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Obama warns North Korea: Stop your threats

President Barack Obama Thursday urged North Korea to cease its threats, warning America "will take all necessary steps to protect its people," as new U.S. intelligence emerged concluding the unpredictable regime probably could put a nuclear weapon on a ballistic missile.

The missile wouldn't be very reliable, said the unclassified portions of a report by the Defense Intelligence Agency.

North Korean leader Kim Jong Un has rattled much of Asia with threats to launch a nuclear strike. In a fresh round Thursday, the North claimed it has "powerful striking means" on standby. Outsiders view the rhetoric as an effort to scare and pressure South Korea and the United States into changing their North Korea policies.

Obama's comments were his first since the escalation of tensions.

Speaking from the Oval Office alongside UN Secretary-General Ban Ki-moon, a South Korean, he said it was time for the isolated nation "to end the belligerent approach they have taken and to try to lower temperatures."

Calling for diplomatic solutions, Obama said, "Nobody wants to see a conflict on the Korean Peninsula."

The latest U.S. intelligence assessment on North Korea's nuclear weapons program was revealed at a public hearing on Capitol Hill. Rep. Doug Lamborn (R-Colo.) read aloud from what he said was an unclassified segment of a classified DIA report. "DIA assesses with moderate confidence the North currently has nuclear weapons capable of delivery by ballistic missiles. However, the reliability will be low," the report said, according Lamborn.

Notably absent from that unclassified segment of the report was any reference to what the DIA believes is the range of a missile North Korea could arm with a nuclear warhead. Much of its missile arsenal can reach South Korea and Japan, but Kim has threatened to attack the United States as well.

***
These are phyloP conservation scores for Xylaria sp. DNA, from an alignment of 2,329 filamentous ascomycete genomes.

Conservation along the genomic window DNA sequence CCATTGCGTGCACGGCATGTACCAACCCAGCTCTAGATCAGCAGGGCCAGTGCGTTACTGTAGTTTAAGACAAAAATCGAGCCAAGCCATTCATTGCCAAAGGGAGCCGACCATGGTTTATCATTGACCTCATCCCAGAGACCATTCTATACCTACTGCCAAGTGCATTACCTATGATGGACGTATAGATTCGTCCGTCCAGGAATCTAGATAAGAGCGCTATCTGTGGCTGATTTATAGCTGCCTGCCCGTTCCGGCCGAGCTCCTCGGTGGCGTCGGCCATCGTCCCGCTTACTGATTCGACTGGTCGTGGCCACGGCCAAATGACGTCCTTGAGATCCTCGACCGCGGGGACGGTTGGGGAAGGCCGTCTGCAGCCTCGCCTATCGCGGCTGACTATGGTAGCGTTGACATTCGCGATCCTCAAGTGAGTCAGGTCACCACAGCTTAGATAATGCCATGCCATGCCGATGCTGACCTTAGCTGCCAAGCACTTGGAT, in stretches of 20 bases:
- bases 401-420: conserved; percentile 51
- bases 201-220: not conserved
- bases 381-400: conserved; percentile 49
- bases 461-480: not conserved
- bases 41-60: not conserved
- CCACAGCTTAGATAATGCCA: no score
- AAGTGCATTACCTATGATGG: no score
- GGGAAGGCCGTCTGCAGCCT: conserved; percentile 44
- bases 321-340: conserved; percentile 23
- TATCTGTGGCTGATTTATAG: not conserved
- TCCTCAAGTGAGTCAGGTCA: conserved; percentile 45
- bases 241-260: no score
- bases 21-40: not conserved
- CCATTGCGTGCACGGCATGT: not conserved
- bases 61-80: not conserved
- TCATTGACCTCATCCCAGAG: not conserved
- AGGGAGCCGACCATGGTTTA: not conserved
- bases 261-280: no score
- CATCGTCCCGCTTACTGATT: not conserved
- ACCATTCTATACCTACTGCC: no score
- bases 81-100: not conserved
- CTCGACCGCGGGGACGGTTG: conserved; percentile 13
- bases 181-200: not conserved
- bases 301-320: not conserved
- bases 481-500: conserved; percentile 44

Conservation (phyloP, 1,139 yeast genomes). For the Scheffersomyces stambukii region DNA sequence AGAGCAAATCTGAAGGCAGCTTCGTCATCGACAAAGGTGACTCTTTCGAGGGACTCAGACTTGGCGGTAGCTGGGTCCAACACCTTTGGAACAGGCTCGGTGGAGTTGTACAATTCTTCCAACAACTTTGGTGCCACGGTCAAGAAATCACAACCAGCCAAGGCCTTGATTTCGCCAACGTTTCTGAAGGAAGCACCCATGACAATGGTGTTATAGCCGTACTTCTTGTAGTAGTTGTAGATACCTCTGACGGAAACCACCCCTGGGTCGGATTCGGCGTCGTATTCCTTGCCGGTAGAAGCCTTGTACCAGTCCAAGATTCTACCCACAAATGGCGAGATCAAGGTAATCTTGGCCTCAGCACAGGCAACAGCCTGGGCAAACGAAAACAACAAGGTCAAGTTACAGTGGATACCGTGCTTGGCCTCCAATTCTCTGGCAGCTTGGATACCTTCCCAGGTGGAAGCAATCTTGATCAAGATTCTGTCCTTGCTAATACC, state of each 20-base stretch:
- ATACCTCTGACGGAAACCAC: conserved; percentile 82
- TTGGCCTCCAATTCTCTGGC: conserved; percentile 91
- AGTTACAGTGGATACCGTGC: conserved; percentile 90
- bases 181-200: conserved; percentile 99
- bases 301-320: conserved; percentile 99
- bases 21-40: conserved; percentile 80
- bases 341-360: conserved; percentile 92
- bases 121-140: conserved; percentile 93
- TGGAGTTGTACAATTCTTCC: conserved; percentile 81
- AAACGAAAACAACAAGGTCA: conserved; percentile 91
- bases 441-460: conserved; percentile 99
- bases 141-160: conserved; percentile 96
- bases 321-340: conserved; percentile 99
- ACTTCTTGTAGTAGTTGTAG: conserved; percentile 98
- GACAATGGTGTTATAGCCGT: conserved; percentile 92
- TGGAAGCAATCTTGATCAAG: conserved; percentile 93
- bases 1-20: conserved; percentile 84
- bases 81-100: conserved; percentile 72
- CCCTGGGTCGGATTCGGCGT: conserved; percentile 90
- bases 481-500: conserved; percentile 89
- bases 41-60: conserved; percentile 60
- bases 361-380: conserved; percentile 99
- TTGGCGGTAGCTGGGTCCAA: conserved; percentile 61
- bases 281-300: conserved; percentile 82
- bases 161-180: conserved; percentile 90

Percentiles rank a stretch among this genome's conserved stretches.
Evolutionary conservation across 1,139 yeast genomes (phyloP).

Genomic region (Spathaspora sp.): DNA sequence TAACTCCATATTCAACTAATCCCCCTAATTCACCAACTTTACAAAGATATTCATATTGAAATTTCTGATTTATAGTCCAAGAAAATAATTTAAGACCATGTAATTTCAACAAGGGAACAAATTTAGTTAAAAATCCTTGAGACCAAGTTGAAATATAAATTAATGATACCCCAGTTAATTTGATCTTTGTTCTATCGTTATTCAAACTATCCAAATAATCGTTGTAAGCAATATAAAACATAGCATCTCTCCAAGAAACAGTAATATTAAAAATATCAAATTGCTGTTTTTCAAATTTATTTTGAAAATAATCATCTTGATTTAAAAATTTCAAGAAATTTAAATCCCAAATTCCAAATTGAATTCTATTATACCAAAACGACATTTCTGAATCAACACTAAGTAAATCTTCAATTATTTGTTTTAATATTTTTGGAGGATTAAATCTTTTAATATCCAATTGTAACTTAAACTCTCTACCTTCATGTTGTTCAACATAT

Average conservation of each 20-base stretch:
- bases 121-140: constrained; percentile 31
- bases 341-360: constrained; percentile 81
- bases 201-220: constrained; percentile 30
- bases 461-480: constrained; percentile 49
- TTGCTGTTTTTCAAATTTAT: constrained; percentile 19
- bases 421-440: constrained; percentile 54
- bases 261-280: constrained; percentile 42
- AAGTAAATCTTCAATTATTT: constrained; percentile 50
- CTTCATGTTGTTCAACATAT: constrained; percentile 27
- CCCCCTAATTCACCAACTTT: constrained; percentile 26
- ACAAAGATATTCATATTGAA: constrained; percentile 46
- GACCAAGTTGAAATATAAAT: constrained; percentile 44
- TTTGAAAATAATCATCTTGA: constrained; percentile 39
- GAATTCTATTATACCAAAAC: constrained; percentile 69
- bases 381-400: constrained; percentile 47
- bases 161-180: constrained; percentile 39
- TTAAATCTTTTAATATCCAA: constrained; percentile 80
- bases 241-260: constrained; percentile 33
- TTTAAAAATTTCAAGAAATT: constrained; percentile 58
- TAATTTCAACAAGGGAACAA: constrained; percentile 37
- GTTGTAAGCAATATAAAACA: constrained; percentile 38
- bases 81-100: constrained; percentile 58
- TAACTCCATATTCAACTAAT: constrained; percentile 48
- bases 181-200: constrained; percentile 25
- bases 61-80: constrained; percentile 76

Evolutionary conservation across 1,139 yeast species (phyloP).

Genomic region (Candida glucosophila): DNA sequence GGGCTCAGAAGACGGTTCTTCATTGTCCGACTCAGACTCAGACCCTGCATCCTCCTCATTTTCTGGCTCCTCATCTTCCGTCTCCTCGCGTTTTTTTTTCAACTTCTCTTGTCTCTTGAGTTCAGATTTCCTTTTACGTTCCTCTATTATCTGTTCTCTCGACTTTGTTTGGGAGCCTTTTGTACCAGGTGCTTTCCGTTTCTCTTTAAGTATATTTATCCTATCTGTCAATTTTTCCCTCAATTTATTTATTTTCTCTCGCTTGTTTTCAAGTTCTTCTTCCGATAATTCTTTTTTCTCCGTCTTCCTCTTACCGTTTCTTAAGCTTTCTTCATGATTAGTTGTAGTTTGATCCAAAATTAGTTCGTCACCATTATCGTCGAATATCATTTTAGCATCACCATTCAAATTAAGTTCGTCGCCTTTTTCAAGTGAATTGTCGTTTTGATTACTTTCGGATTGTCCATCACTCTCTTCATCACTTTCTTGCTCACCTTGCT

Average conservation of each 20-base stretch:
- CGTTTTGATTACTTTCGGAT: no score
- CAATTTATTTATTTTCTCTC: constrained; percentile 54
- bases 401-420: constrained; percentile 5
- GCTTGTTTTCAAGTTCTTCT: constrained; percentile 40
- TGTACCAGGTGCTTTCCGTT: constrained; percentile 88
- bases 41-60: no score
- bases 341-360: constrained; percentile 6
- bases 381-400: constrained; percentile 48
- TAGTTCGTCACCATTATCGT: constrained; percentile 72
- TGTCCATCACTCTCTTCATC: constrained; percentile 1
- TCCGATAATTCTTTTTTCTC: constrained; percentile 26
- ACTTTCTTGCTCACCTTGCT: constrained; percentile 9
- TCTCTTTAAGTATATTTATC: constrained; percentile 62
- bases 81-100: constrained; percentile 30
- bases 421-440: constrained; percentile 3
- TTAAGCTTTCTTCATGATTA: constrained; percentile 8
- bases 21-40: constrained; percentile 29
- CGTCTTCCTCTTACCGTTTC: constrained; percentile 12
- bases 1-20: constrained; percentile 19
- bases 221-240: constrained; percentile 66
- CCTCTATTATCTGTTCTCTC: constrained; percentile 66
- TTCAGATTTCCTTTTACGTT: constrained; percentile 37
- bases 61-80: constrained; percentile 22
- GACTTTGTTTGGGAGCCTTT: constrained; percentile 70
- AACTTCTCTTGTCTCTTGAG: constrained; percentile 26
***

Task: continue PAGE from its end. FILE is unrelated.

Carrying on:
At the same hearing, Defense Secretary Chuck Hagel was asked a different version of the same question: Does North Korea have the capability to strike U.S. territory with a nuclear weapon?

Hagel said no. But he added: "Now does that mean that they won't have it or they can't have it or they're not working on it? No. That's why this is a very dangerous situation."

Nuclear weapons experts said the DIA assessment is the most specific attributed to the U.S. government on North Korea's ambitions.

"This is the clearest, most direct statement that North Korea has a miniaturized warhead," said Jeffrey Lewis, a North Korea expert at the James Martin Center for Nonproliferation Studies. He said, however, that it is "consistent with a series of statements that have been made in the past" by U.S. officials.

The disclosure comes amid growing concerns that North Korea could make good on its promise to go to war with the South. A new armed conflict on the Korean Peninsula has the potential to draw in the United States, which has a security cooperation agreement with Seoul.

Still, U.S. intelligence officials said Thursday the latest tensions appear to be driven by Kim's interests in showing he is firmly in control of North Korea, not in a real interest in provoking war. They cautioned, however, that discerning Kim's intentions is difficult. Kim took power in December 2011 after the death of his father and U.S. officials have only limited evidence to assess his thinking. "I think his primary objective is to consolidate, affirm his power," James R. Clapper Jr., director of national intelligence, told the House Intelligence Committee.

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